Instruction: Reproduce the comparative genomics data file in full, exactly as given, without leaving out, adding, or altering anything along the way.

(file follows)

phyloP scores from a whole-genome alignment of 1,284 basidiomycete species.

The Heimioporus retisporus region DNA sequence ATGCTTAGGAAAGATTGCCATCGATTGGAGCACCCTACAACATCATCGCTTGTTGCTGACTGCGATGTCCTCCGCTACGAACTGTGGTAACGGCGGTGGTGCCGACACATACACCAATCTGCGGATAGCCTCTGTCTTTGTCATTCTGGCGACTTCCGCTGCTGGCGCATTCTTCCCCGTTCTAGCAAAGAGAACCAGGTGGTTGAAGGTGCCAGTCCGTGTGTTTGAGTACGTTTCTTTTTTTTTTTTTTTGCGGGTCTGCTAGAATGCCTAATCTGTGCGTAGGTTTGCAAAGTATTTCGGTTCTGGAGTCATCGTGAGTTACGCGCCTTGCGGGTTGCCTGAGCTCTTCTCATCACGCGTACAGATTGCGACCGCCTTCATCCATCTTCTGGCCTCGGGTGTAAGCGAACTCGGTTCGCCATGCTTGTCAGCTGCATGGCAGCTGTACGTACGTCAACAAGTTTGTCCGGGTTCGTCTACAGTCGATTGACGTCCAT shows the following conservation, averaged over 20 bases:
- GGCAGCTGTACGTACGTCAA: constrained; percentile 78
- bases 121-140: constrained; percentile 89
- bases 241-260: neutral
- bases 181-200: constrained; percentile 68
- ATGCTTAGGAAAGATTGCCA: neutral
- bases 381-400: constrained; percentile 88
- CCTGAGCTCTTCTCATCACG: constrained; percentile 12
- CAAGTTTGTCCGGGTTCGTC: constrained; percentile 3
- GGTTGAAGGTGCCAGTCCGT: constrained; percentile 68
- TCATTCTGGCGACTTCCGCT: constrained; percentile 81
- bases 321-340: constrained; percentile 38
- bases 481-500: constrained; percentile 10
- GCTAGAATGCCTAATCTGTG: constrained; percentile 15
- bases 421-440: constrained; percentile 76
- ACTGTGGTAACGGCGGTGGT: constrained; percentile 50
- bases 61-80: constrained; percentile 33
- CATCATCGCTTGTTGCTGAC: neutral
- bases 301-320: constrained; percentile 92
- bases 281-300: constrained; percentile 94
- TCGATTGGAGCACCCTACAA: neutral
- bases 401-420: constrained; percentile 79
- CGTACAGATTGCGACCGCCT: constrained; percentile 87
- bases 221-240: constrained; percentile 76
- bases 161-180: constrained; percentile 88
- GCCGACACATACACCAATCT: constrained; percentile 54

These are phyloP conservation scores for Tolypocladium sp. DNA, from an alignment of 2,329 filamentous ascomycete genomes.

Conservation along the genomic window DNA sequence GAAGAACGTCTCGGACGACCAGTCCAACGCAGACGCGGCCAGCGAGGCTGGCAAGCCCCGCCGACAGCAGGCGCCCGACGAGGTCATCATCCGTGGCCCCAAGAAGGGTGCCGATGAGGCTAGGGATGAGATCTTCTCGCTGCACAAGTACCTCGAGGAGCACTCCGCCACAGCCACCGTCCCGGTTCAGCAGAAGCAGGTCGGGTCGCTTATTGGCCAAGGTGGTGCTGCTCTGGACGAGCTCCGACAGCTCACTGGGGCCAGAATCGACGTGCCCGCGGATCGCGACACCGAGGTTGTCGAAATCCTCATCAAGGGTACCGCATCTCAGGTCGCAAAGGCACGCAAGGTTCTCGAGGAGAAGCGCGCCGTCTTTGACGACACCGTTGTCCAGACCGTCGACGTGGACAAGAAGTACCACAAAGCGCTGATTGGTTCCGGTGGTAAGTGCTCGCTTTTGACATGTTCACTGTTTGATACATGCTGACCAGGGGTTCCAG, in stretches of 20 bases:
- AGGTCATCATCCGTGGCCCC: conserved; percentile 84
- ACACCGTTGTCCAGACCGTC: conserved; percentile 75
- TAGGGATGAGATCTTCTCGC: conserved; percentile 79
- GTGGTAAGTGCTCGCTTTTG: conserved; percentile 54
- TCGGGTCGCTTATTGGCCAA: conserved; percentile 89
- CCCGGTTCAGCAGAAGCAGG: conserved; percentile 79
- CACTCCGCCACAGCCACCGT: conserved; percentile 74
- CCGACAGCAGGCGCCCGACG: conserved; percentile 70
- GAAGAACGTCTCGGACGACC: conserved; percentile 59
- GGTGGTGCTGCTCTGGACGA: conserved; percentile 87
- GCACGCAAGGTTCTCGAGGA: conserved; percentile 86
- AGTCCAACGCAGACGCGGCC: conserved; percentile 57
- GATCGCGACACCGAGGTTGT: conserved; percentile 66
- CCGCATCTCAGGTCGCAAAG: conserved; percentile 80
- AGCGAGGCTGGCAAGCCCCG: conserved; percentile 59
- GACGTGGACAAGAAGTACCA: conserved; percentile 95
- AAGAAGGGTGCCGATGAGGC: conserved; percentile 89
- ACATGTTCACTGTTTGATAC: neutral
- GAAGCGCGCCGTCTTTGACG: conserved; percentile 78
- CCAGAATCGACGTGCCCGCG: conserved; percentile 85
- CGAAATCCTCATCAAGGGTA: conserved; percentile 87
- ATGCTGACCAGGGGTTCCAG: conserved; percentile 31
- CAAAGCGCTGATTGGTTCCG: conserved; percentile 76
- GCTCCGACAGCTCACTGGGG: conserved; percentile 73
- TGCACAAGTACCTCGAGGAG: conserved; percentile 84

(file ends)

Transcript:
phyloP scores from a whole-genome alignment of 1,284 basidiomycete species.

The Heimioporus retisporus region DNA sequence ATGCTTAGGAAAGATTGCCATCGATTGGAGCACCCTACAACATCATCGCTTGTTGCTGACTGCGATGTCCTCCGCTACGAACTGTGGTAACGGCGGTGGTGCCGACACATACACCAATCTGCGGATAGCCTCTGTCTTTGTCATTCTGGCGACTTCCGCTGCTGGCGCATTCTTCCCCGTTCTAGCAAAGAGAACCAGGTGGTTGAAGGTGCCAGTCCGTGTGTTTGAGTACGTTTCTTTTTTTTTTTTTTTGCGGGTCTGCTAGAATGCCTAATCTGTGCGTAGGTTTGCAAAGTATTTCGGTTCTGGAGTCATCGTGAGTTACGCGCCTTGCGGGTTGCCTGAGCTCTTCTCATCACGCGTACAGATTGCGACCGCCTTCATCCATCTTCTGGCCTCGGGTGTAAGCGAACTCGGTTCGCCATGCTTGTCAGCTGCATGGCAGCTGTACGTACGTCAACAAGTTTGTCCGGGTTCGTCTACAGTCGATTGACGTCCAT shows the following conservation, averaged over 20 bases:
- GGCAGCTGTACGTACGTCAA: constrained; percentile 78
- bases 121-140: constrained; percentile 89
- bases 241-260: neutral
- bases 181-200: constrained; percentile 68
- ATGCTTAGGAAAGATTGCCA: neutral
- bases 381-400: constrained; percentile 88
- CCTGAGCTCTTCTCATCACG: constrained; percentile 12
- CAAGTTTGTCCGGGTTCGTC: constrained; percentile 3
- GGTTGAAGGTGCCAGTCCGT: constrained; percentile 68
- TCATTCTGGCGACTTCCGCT: constrained; percentile 81
- bases 321-340: constrained; percentile 38
- bases 481-500: constrained; percentile 10
- GCTAGAATGCCTAATCTGTG: constrained; percentile 15
- bases 421-440: constrained; percentile 76
- ACTGTGGTAACGGCGGTGGT: constrained; percentile 50
- bases 61-80: constrained; percentile 33
- CATCATCGCTTGTTGCTGAC: neutral
- bases 301-320: constrained; percentile 92
- bases 281-300: constrained; percentile 94
- TCGATTGGAGCACCCTACAA: neutral
- bases 401-420: constrained; percentile 79
- CGTACAGATTGCGACCGCCT: constrained; percentile 87
- bases 221-240: constrained; percentile 76
- bases 161-180: constrained; percentile 88
- GCCGACACATACACCAATCT: constrained; percentile 54

These are phyloP conservation scores for Tolypocladium sp. DNA, from an alignment of 2,329 filamentous ascomycete genomes.

Conservation along the genomic window DNA sequence GAAGAACGTCTCGGACGACCAGTCCAACGCAGACGCGGCCAGCGAGGCTGGCAAGCCCCGCCGACAGCAGGCGCCCGACGAGGTCATCATCCGTGGCCCCAAGAAGGGTGCCGATGAGGCTAGGGATGAGATCTTCTCGCTGCACAAGTACCTCGAGGAGCACTCCGCCACAGCCACCGTCCCGGTTCAGCAGAAGCAGGTCGGGTCGCTTATTGGCCAAGGTGGTGCTGCTCTGGACGAGCTCCGACAGCTCACTGGGGCCAGAATCGACGTGCCCGCGGATCGCGACACCGAGGTTGTCGAAATCCTCATCAAGGGTACCGCATCTCAGGTCGCAAAGGCACGCAAGGTTCTCGAGGAGAAGCGCGCCGTCTTTGACGACACCGTTGTCCAGACCGTCGACGTGGACAAGAAGTACCACAAAGCGCTGATTGGTTCCGGTGGTAAGTGCTCGCTTTTGACATGTTCACTGTTTGATACATGCTGACCAGGGGTTCCAG, in stretches of 20 bases:
- AGGTCATCATCCGTGGCCCC: conserved; percentile 84
- ACACCGTTGTCCAGACCGTC: conserved; percentile 75
- TAGGGATGAGATCTTCTCGC: conserved; percentile 79
- GTGGTAAGTGCTCGCTTTTG: conserved; percentile 54
- TCGGGTCGCTTATTGGCCAA: conserved; percentile 89
- CCCGGTTCAGCAGAAGCAGG: conserved; percentile 79
- CACTCCGCCACAGCCACCGT: conserved; percentile 74
- CCGACAGCAGGCGCCCGACG: conserved; percentile 70
- GAAGAACGTCTCGGACGACC: conserved; percentile 59
- GGTGGTGCTGCTCTGGACGA: conserved; percentile 87
- GCACGCAAGGTTCTCGAGGA: conserved; percentile 86
- AGTCCAACGCAGACGCGGCC: conserved; percentile 57
- GATCGCGACACCGAGGTTGT: conserved; percentile 66
- CCGCATCTCAGGTCGCAAAG: conserved; percentile 80
- AGCGAGGCTGGCAAGCCCCG: conserved; percentile 59
- GACGTGGACAAGAAGTACCA: conserved; percentile 95
- AAGAAGGGTGCCGATGAGGC: conserved; percentile 89
- ACATGTTCACTGTTTGATAC: neutral
- GAAGCGCGCCGTCTTTGACG: conserved; percentile 78
- CCAGAATCGACGTGCCCGCG: conserved; percentile 85
- CGAAATCCTCATCAAGGGTA: conserved; percentile 87
- ATGCTGACCAGGGGTTCCAG: conserved; percentile 31
- CAAAGCGCTGATTGGTTCCG: conserved; percentile 76
- GCTCCGACAGCTCACTGGGG: conserved; percentile 73
- TGCACAAGTACCTCGAGGAG: conserved; percentile 84